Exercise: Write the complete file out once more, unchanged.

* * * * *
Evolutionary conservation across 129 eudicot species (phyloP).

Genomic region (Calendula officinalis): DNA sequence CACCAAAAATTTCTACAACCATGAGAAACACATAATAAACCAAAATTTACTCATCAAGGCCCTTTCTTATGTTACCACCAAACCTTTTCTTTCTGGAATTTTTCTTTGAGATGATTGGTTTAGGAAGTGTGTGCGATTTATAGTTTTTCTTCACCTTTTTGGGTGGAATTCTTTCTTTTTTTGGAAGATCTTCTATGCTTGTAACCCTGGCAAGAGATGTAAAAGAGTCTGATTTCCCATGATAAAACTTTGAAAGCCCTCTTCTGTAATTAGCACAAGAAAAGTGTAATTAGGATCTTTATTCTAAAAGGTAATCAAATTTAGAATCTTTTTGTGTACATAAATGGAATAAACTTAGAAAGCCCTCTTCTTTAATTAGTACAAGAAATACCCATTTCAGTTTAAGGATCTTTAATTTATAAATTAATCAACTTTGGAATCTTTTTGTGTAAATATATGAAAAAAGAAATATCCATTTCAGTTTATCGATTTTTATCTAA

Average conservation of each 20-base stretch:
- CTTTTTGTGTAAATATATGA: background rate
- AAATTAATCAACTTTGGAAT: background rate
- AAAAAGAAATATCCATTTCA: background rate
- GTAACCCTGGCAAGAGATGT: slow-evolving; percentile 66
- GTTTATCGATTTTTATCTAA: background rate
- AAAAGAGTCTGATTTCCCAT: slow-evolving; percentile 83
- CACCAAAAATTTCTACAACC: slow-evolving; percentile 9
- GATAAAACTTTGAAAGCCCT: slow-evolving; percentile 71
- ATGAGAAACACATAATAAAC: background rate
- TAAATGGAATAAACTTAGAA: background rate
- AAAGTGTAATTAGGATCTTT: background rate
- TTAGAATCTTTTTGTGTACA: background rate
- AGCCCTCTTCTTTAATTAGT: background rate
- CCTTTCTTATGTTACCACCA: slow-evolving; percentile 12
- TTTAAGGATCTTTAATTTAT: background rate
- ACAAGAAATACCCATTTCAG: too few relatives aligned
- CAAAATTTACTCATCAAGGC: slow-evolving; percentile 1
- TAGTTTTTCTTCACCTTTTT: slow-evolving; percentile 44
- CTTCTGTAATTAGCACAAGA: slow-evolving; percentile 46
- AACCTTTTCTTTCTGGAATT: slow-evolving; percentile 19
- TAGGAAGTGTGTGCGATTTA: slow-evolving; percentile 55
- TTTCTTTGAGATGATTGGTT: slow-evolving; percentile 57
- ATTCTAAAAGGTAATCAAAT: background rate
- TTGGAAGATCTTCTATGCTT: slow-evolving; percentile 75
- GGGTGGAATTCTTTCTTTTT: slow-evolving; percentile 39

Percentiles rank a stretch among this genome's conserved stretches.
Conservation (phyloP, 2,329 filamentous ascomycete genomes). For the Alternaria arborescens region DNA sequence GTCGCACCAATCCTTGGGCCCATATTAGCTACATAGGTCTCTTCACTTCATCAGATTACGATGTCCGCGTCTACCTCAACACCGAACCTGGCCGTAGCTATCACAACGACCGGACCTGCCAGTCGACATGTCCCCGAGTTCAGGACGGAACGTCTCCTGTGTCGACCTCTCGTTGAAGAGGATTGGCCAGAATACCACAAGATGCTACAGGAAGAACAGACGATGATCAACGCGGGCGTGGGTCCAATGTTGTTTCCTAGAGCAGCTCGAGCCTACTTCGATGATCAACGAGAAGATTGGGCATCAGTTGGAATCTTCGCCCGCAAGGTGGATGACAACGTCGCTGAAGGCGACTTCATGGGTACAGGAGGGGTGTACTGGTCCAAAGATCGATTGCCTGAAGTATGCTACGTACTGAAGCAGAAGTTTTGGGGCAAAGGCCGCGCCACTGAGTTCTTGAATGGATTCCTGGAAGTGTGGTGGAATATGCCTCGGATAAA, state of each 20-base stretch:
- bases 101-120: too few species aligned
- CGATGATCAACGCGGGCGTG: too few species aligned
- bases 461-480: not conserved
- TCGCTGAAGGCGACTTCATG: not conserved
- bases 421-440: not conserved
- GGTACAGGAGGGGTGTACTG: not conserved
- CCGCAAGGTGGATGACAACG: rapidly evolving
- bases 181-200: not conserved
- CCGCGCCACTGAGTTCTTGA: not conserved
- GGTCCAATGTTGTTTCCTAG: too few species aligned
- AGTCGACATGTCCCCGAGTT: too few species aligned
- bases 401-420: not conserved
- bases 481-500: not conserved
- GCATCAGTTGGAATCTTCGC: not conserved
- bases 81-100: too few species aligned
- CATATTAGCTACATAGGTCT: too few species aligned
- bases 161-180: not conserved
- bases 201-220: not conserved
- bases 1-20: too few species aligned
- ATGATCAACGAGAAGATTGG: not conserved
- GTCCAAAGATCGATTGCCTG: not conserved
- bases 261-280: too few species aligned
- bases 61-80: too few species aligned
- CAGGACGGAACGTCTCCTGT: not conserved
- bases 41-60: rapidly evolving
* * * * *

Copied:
Evolutionary conservation across 129 eudicot species (phyloP).

Genomic region (Calendula officinalis): DNA sequence CACCAAAAATTTCTACAACCATGAGAAACACATAATAAACCAAAATTTACTCATCAAGGCCCTTTCTTATGTTACCACCAAACCTTTTCTTTCTGGAATTTTTCTTTGAGATGATTGGTTTAGGAAGTGTGTGCGATTTATAGTTTTTCTTCACCTTTTTGGGTGGAATTCTTTCTTTTTTTGGAAGATCTTCTATGCTTGTAACCCTGGCAAGAGATGTAAAAGAGTCTGATTTCCCATGATAAAACTTTGAAAGCCCTCTTCTGTAATTAGCACAAGAAAAGTGTAATTAGGATCTTTATTCTAAAAGGTAATCAAATTTAGAATCTTTTTGTGTACATAAATGGAATAAACTTAGAAAGCCCTCTTCTTTAATTAGTACAAGAAATACCCATTTCAGTTTAAGGATCTTTAATTTATAAATTAATCAACTTTGGAATCTTTTTGTGTAAATATATGAAAAAAGAAATATCCATTTCAGTTTATCGATTTTTATCTAA

Average conservation of each 20-base stretch:
- CTTTTTGTGTAAATATATGA: background rate
- AAATTAATCAACTTTGGAAT: background rate
- AAAAAGAAATATCCATTTCA: background rate
- GTAACCCTGGCAAGAGATGT: slow-evolving; percentile 66
- GTTTATCGATTTTTATCTAA: background rate
- AAAAGAGTCTGATTTCCCAT: slow-evolving; percentile 83
- CACCAAAAATTTCTACAACC: slow-evolving; percentile 9
- GATAAAACTTTGAAAGCCCT: slow-evolving; percentile 71
- ATGAGAAACACATAATAAAC: background rate
- TAAATGGAATAAACTTAGAA: background rate
- AAAGTGTAATTAGGATCTTT: background rate
- TTAGAATCTTTTTGTGTACA: background rate
- AGCCCTCTTCTTTAATTAGT: background rate
- CCTTTCTTATGTTACCACCA: slow-evolving; percentile 12
- TTTAAGGATCTTTAATTTAT: background rate
- ACAAGAAATACCCATTTCAG: too few relatives aligned
- CAAAATTTACTCATCAAGGC: slow-evolving; percentile 1
- TAGTTTTTCTTCACCTTTTT: slow-evolving; percentile 44
- CTTCTGTAATTAGCACAAGA: slow-evolving; percentile 46
- AACCTTTTCTTTCTGGAATT: slow-evolving; percentile 19
- TAGGAAGTGTGTGCGATTTA: slow-evolving; percentile 55
- TTTCTTTGAGATGATTGGTT: slow-evolving; percentile 57
- ATTCTAAAAGGTAATCAAAT: background rate
- TTGGAAGATCTTCTATGCTT: slow-evolving; percentile 75
- GGGTGGAATTCTTTCTTTTT: slow-evolving; percentile 39

Percentiles rank a stretch among this genome's conserved stretches.
Conservation (phyloP, 2,329 filamentous ascomycete genomes). For the Alternaria arborescens region DNA sequence GTCGCACCAATCCTTGGGCCCATATTAGCTACATAGGTCTCTTCACTTCATCAGATTACGATGTCCGCGTCTACCTCAACACCGAACCTGGCCGTAGCTATCACAACGACCGGACCTGCCAGTCGACATGTCCCCGAGTTCAGGACGGAACGTCTCCTGTGTCGACCTCTCGTTGAAGAGGATTGGCCAGAATACCACAAGATGCTACAGGAAGAACAGACGATGATCAACGCGGGCGTGGGTCCAATGTTGTTTCCTAGAGCAGCTCGAGCCTACTTCGATGATCAACGAGAAGATTGGGCATCAGTTGGAATCTTCGCCCGCAAGGTGGATGACAACGTCGCTGAAGGCGACTTCATGGGTACAGGAGGGGTGTACTGGTCCAAAGATCGATTGCCTGAAGTATGCTACGTACTGAAGCAGAAGTTTTGGGGCAAAGGCCGCGCCACTGAGTTCTTGAATGGATTCCTGGAAGTGTGGTGGAATATGCCTCGGATAAA, state of each 20-base stretch:
- bases 101-120: too few species aligned
- CGATGATCAACGCGGGCGTG: too few species aligned
- bases 461-480: not conserved
- TCGCTGAAGGCGACTTCATG: not conserved
- bases 421-440: not conserved
- GGTACAGGAGGGGTGTACTG: not conserved
- CCGCAAGGTGGATGACAACG: rapidly evolving
- bases 181-200: not conserved
- CCGCGCCACTGAGTTCTTGA: not conserved
- GGTCCAATGTTGTTTCCTAG: too few species aligned
- AGTCGACATGTCCCCGAGTT: too few species aligned
- bases 401-420: not conserved
- bases 481-500: not conserved
- GCATCAGTTGGAATCTTCGC: not conserved
- bases 81-100: too few species aligned
- CATATTAGCTACATAGGTCT: too few species aligned
- bases 161-180: not conserved
- bases 201-220: not conserved
- bases 1-20: too few species aligned
- ATGATCAACGAGAAGATTGG: not conserved
- GTCCAAAGATCGATTGCCTG: not conserved
- bases 261-280: too few species aligned
- bases 61-80: too few species aligned
- CAGGACGGAACGTCTCCTGT: not conserved
- bases 41-60: rapidly evolving